From most places in North America, on Saturday, December 10, 2011, at sunrise, one will potentially be able to see the full moon eclipsed by the earth's shadow. Even more exiting, assuming one does not perversely sleep in -- a chance to witness a rare and unusual event.
An astronomical 'optical illusion,' properly known as "selenelion" (or "selenehelion"): Both the sun and the eclipsed moon will be able to be seen at the same time, if the weather and circumstances are favorable.
The refraction of Earth's atmosphere bends light, making heavenly bodies appear farther above the horizon than they in fact are.
This lunar eclipse will include an 'impossible' sight
Even though sun and moon are 180 degrees apart,
you might see them simultaneously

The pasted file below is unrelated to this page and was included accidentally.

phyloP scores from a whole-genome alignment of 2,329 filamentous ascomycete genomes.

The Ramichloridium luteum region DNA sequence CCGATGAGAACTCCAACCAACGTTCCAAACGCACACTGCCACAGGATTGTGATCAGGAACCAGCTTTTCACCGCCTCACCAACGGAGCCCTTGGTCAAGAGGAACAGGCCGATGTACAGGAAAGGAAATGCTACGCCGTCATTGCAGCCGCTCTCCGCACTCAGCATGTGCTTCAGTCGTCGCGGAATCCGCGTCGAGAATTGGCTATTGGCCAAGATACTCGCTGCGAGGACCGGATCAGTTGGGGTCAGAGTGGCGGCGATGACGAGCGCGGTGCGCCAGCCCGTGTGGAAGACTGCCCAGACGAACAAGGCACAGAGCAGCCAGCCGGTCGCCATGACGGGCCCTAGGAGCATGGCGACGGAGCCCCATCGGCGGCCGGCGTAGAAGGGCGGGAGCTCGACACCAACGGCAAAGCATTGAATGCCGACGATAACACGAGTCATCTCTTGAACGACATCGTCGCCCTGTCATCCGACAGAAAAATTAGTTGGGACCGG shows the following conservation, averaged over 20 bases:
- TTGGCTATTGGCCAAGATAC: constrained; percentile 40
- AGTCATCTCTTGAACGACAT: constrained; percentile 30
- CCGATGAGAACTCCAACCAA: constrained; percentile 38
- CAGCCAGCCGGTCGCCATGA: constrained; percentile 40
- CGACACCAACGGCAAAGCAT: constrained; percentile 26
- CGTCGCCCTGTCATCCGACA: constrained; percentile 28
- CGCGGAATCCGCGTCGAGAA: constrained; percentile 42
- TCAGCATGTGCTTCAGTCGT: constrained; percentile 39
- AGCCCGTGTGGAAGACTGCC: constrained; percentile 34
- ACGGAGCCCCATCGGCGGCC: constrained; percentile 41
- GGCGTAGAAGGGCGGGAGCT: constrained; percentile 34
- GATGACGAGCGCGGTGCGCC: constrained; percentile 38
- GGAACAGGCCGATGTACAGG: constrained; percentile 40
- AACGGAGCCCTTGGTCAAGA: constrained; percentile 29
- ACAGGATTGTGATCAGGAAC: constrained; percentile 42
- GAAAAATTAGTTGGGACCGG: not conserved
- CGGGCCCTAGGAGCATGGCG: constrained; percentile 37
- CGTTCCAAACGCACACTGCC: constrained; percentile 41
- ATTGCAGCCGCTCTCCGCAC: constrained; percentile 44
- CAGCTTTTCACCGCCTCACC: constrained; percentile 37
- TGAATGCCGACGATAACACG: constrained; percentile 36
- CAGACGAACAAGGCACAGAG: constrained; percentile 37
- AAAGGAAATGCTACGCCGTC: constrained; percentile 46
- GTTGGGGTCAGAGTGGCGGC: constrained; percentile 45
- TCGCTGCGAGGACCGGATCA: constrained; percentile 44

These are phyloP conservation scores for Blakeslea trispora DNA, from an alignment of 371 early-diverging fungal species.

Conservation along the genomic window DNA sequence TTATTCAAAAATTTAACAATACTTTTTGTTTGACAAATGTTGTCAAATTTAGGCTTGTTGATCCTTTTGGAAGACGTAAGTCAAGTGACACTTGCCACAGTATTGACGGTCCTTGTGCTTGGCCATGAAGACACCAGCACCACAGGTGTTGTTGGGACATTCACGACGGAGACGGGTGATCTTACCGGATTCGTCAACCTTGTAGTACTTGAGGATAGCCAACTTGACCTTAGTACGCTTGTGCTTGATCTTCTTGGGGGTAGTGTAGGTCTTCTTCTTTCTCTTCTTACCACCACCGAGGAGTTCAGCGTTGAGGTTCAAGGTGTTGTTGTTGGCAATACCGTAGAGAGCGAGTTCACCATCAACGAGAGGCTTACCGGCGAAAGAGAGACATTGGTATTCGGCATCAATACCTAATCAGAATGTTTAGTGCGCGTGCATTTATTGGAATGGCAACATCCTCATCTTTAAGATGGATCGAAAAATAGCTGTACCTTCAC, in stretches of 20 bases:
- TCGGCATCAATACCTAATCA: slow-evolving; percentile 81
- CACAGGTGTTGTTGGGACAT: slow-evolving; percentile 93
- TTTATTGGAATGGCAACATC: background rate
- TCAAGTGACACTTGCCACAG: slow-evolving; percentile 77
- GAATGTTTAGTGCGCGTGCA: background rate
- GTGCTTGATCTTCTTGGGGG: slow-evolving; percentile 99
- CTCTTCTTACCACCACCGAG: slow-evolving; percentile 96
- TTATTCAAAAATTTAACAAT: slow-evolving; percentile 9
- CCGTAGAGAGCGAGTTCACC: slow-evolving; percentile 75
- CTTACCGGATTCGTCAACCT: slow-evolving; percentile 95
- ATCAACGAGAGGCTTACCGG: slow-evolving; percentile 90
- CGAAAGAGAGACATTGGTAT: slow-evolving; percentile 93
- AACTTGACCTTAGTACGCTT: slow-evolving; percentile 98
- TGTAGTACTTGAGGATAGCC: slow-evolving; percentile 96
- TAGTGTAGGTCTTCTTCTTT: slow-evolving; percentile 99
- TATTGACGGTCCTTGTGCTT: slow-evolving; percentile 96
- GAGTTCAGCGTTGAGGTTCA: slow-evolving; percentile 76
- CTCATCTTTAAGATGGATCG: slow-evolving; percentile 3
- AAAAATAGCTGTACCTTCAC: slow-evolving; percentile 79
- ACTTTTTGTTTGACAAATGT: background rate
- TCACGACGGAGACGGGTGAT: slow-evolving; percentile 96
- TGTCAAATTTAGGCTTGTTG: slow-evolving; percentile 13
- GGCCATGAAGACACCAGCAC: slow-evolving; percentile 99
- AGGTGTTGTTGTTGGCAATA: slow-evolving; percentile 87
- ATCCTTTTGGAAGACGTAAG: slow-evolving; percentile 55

...For example: when you see the sun sitting on the horizon, it is not there really. It's actually below the edge of the horizon, but our atmosphere acts like a lens and bends the sun's image just above the horizon, allowing us to see it.
This effect actually lengthens the amount of daylight for several minutes or more each day; we end up seeing the sun for a few minutes in the morning before it has actually risen and for a few extra minutes in the evening after it actually already has set.
The same holds true with the moon as well.
As a consequence of this atmospheric trick, for many localities there will be an unusual chance to observe a senelion firsthand with Saturday morning's shadowy event. There will be a short window of roughly 1 to 6 minutes (depending on your location) when you may be able to simultaneously spot the sun rising in the east-southeast and the eclipsed full moon setting in the west-northwest.
A bit like catching the image of a mirror within a mirror bouncing back from the mirror behind, reflected perfectly and whole in the mirror into which one has eagerly been angling, without one's own head getting annoyingly in the way.
Be seeing you.